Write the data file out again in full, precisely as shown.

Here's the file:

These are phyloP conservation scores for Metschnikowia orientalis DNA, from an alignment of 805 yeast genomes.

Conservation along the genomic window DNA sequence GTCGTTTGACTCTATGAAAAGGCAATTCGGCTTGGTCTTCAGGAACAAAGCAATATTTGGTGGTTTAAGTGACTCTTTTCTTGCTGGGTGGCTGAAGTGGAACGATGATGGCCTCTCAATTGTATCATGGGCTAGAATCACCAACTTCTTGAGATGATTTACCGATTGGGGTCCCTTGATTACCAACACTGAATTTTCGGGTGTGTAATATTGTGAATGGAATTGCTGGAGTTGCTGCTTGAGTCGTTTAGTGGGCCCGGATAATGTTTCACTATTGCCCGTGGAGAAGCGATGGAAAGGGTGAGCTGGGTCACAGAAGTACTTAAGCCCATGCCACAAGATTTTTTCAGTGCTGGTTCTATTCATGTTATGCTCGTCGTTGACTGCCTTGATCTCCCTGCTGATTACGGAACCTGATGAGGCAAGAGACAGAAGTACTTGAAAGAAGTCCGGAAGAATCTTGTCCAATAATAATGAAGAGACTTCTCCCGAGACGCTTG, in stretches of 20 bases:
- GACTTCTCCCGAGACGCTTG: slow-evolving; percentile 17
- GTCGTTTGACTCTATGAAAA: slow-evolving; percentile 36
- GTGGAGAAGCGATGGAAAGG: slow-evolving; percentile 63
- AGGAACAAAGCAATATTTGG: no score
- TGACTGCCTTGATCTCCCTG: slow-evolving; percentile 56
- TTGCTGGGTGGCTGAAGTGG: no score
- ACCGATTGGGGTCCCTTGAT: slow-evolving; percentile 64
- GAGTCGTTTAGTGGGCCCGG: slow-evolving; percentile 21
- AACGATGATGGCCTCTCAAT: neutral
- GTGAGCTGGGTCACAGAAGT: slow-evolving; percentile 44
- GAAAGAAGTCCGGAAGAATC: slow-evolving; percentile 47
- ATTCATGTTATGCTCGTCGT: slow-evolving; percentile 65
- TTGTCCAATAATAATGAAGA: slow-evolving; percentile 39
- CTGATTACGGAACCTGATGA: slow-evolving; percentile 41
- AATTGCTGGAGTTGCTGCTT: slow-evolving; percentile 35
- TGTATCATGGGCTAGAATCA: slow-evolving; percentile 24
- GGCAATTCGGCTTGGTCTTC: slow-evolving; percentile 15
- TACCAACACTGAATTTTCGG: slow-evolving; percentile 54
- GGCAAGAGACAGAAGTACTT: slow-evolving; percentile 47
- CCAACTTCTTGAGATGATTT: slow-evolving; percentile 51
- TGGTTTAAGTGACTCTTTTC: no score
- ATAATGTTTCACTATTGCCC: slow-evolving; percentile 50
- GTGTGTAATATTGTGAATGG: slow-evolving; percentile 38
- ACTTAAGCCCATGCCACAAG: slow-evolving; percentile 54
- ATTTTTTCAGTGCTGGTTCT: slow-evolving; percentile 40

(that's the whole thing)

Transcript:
These are phyloP conservation scores for Metschnikowia orientalis DNA, from an alignment of 805 yeast genomes.

Conservation along the genomic window DNA sequence GTCGTTTGACTCTATGAAAAGGCAATTCGGCTTGGTCTTCAGGAACAAAGCAATATTTGGTGGTTTAAGTGACTCTTTTCTTGCTGGGTGGCTGAAGTGGAACGATGATGGCCTCTCAATTGTATCATGGGCTAGAATCACCAACTTCTTGAGATGATTTACCGATTGGGGTCCCTTGATTACCAACACTGAATTTTCGGGTGTGTAATATTGTGAATGGAATTGCTGGAGTTGCTGCTTGAGTCGTTTAGTGGGCCCGGATAATGTTTCACTATTGCCCGTGGAGAAGCGATGGAAAGGGTGAGCTGGGTCACAGAAGTACTTAAGCCCATGCCACAAGATTTTTTCAGTGCTGGTTCTATTCATGTTATGCTCGTCGTTGACTGCCTTGATCTCCCTGCTGATTACGGAACCTGATGAGGCAAGAGACAGAAGTACTTGAAAGAAGTCCGGAAGAATCTTGTCCAATAATAATGAAGAGACTTCTCCCGAGACGCTTG, in stretches of 20 bases:
- GACTTCTCCCGAGACGCTTG: slow-evolving; percentile 17
- GTCGTTTGACTCTATGAAAA: slow-evolving; percentile 36
- GTGGAGAAGCGATGGAAAGG: slow-evolving; percentile 63
- AGGAACAAAGCAATATTTGG: no score
- TGACTGCCTTGATCTCCCTG: slow-evolving; percentile 56
- TTGCTGGGTGGCTGAAGTGG: no score
- ACCGATTGGGGTCCCTTGAT: slow-evolving; percentile 64
- GAGTCGTTTAGTGGGCCCGG: slow-evolving; percentile 21
- AACGATGATGGCCTCTCAAT: neutral
- GTGAGCTGGGTCACAGAAGT: slow-evolving; percentile 44
- GAAAGAAGTCCGGAAGAATC: slow-evolving; percentile 47
- ATTCATGTTATGCTCGTCGT: slow-evolving; percentile 65
- TTGTCCAATAATAATGAAGA: slow-evolving; percentile 39
- CTGATTACGGAACCTGATGA: slow-evolving; percentile 41
- AATTGCTGGAGTTGCTGCTT: slow-evolving; percentile 35
- TGTATCATGGGCTAGAATCA: slow-evolving; percentile 24
- GGCAATTCGGCTTGGTCTTC: slow-evolving; percentile 15
- TACCAACACTGAATTTTCGG: slow-evolving; percentile 54
- GGCAAGAGACAGAAGTACTT: slow-evolving; percentile 47
- CCAACTTCTTGAGATGATTT: slow-evolving; percentile 51
- TGGTTTAAGTGACTCTTTTC: no score
- ATAATGTTTCACTATTGCCC: slow-evolving; percentile 50
- GTGTGTAATATTGTGAATGG: slow-evolving; percentile 38
- ACTTAAGCCCATGCCACAAG: slow-evolving; percentile 54
- ATTTTTTCAGTGCTGGTTCT: slow-evolving; percentile 40